A judge has blasted a recent filing in federal court in Manhattan after discovering it was doctored by artificial intelligence and contained “bogus” information.”
As in “made-up” cases and citations.
According to a New York Post, the controversy is just the latest to involve AI, which has made abrupt tech advances in recent months, to the point experts are warning that its development needs to be paused for now.
The Post reported it was a lawyer from a “respected Tribeca firm” who conceded recently his filing “was written with the help of an artificial intelligence chatbot on his behalf.”
It was Steven Schwartz, who is with Levidow, Levidow & Oberman, who admitted he asked ChatGPT to find cases relevant to his own case, “only for the bot to fabricate them entirely,” the report said.
The dispute was over a case filed by Schwartz’s partner, Paul LoDuca, against Avianca airlines on behalf of Robert Mata, who claimed an injury from a metal serving cart.
The airline asked the court to toss the action, and Schwartz “filed a brief that supposedly cited more than a half dozen relevant cases,” the report said.
But those cases, Miller v. United Airlines, Petersen v. Iran Air and Varghese v. China Southern Airlines, and others were fabricated by ChatGPT, the report said.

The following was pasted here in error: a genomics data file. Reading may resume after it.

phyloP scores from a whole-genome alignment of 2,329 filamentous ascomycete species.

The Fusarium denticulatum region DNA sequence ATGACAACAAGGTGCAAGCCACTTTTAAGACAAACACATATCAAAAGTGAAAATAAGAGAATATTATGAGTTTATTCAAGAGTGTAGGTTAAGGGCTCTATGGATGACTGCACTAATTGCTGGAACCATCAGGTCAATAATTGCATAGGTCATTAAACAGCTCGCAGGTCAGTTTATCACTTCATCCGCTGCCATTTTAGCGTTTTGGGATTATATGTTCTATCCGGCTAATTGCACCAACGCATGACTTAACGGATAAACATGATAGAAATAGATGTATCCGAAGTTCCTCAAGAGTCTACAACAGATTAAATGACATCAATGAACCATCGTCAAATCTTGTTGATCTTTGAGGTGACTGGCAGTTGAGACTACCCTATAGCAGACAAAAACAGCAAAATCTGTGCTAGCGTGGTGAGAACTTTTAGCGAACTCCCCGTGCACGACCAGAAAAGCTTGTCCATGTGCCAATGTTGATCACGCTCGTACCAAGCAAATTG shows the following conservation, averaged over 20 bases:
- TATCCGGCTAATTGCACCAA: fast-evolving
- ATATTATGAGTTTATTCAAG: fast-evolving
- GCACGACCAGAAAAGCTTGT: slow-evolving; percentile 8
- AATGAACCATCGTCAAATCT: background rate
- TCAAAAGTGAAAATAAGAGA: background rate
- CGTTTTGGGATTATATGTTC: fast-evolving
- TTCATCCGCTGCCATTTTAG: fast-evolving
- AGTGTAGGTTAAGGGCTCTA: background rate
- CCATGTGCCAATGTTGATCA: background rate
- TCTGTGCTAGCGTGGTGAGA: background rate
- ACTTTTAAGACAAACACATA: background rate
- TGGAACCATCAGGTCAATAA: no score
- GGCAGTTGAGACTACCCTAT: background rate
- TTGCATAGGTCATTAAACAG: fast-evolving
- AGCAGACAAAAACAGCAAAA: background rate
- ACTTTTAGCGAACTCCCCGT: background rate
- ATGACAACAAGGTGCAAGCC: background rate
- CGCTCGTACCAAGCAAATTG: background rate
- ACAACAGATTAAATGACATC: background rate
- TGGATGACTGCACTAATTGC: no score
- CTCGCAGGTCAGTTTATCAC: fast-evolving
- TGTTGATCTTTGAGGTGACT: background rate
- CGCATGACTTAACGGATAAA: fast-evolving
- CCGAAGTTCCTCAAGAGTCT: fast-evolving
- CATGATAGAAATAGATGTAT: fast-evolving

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Judge P. Kevin Castel admitted this situation created an “unprecedented circumstance.”
“Six of the submitted cases appear to be bogus judicial decisions with bogus quotes and bogus internal citations,” Castel wrote. He set a June 8 hearing to consider how to handle it.
Schwartz has filed an affidavit that his “source” has proven to be “unreliable,” and explained he was “unaware” that ChatGPT could return lies.
A report from Denver Channel 7 said a Texas judge, Brantley Starr, because of the New York fiasco, ruled any lawyer presenting a case in federal court for the Northern District of Texas “must confirm that no parta of their filing was drafted by generative AI.”
If so, then the lawyer must affirm it was fact-checked by a person.
His order said, “These platforms in their current states are prone to hallucinations and bias. On hallucinations, they make stuff up—even quotes and citations. Another issue is reliability or bias. While attorneys swear an oath to set aside their personal prejudices, biases, and beliefs to faithfully uphold the law and represent their clients, generative artificial intelligence is the product of programming devised by humans who did not have to swear such an oath.”
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